AFTER first being seduced by the name (I mean: isn’t Spang Sisters a thing of beauty?), we were further seduced by the musical chops of the said sisters, in actual fact duo Rachid and Jules. Not just those cool Hall & Oates meets Unknown Mortal Orchestra vibes; but also these keenly observed, skewed views of life.
They’re purveyors of psych-rock-funk-pop that has a post-modern delight in the absurdity and simultaneous greatness of the form; it couldn’t be better summed up than by the louche lushness of “Eddie Murphy”, the video for which you can watch below – in which a sausage and fish finger fall in love. Think Captain Beefheart meets Connan Mockasin.
They’ve sold out surprisingly raucous live shows across the UK and in mainland Europe and they are ready to step into the spotlight with this new track. The video has been selected for screening at London’s Short Film Festival. They also host their own show on London’s Balamii Radio.
We loved what we heard, so thought we’d stop by their world and ask them a little about them and their plans.
BACKSEAT MAFIA: Give us a potted history of The Spang Sisters?
Rachid: I met Jules at a dirty house rave in Southwark some six years ago. A year later we met again as we were both living in Bristol for different reasons. Along with two friends I’d just met at university, the group The Ghetto Hobs was formed. We’d practise twice a week in an empty room in Ali the drummer’s halls of residence and play sloppy, raucous shows at LeftBank on Gloucester Road every Wednesday. The following year we all moved in together and spent a lot of time playing and writing. The year after that, I moved away to France and then Russia and when I returned we formed Spang Sisters with Ali, Albert and Frank. For two and a half years we gigged hard around the UK and in France before disbanding in summer 2019.
Jules and I now live in Brighton and spent this summer recording our forthcoming album.
Who inspired you to start making music?
Like many others, I was first drawn in by that era of music which is so dreadfully termed, ‘classic rock’. A film called Almost Famous pushed me to start collecting records and plunged me deep into an obsession with the album Led Zeppelin III and other ethereal 70s’ folk rock. Early Bob Dylan also had a huge influence on me at a young age, especially his album Another Side Of Bob Dylan.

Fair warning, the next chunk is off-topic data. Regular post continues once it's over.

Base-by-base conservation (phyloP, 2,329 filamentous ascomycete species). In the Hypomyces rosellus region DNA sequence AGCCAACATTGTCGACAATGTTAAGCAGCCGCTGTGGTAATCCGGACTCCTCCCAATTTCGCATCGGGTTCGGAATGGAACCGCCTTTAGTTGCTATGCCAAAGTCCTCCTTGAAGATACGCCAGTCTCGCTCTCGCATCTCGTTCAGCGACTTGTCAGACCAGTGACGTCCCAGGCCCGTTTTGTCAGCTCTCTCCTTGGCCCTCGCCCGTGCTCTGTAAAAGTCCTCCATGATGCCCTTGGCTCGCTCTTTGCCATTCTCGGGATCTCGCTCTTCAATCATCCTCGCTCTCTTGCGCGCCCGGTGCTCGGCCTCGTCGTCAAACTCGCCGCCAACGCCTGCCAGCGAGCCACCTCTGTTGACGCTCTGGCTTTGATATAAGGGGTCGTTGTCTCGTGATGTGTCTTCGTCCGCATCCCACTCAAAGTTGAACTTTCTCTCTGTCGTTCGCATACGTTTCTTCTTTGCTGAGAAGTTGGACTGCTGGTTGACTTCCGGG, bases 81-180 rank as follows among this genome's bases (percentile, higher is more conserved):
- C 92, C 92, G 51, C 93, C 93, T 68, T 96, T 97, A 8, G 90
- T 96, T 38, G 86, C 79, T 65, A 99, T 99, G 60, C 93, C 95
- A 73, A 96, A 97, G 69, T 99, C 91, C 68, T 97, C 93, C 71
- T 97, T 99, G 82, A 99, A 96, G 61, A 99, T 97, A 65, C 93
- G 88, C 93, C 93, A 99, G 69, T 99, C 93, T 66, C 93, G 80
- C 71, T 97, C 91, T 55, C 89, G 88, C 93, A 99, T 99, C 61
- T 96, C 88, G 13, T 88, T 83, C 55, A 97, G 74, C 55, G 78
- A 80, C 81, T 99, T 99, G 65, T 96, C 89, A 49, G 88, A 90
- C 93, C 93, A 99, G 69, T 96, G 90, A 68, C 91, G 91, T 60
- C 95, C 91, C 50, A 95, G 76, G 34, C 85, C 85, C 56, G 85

Eventually I think we both fell on the aspiration of making warm guitar music.
And the records that inspired you artistically?
Randy Newman – Sail Away. His satirical, personal and simple songwriting is hugely inspiring. I love his subtle sense of humour.
Eugene McDaniels – Headless Heroes Of The Apocalypse. Its beauty and ingenuity are incomparable.
If you’re trying to explain who you sound like to someone that’s never heard you, what do you say?
Sleazy bedroom music.
Tell us about your new track.
We are releasing independently on our own label, Bathtime Sounds. [“Eddie Murphy”] is an old song that we finally recorded properly this summer at home apart from the drums, which were recorded in a studio in Stoke Newington. The song is simply about a relationship gone sour in which a desperate attempt at reconciliation is found in watching an Eddie Murphy film together. We’re both big Eddie Murphy fans. This song is our thank you to him for Norbit.
Where can we get hold of it?
You can hear it on Spotify or on YouTube, where it is accompanied by a video about the love affair of a sausage and a fish finger.
Tell us how you write?
Other than very few exceptions, we tend to write and record songs separately as we have very different techniques but a unifying sound. In the past, our releases were the product of this. We now usually record a demo which is 90% there and then record the song together. We like to emphasize the dichotomy between our styles.
Tell us about your live show. Have you been missing it recently, with lockdown?
Just before lockdown, we played our final gig with the original band set-up so we are currently in an interim period. Generally we were known for swapping instruments a lot, sweating a lot and summoning our drummer to take the lead for the final few songs as we launched into greasy hubcap metal music.
When we start gigging again, I’d like to retain the energy but focus more on being tight and widening the band set-up with a third guitar and maybe backup singers.
What can we expect from you in the near future?
We have another single coming out in January and the tape is out in May. It’s really good.
What’s rocking your headphones at the moment?
At the moment it is the musical stylings of Piero Piccioni in the film Colpo Rovente, as well as the songs of Jo Stafford. In terms of new music, Novelist’s new EP is on repeat and we also really like Tiña’s new album. As winter dawns, the melancholy sound of Bill Evans is likely to take precedence.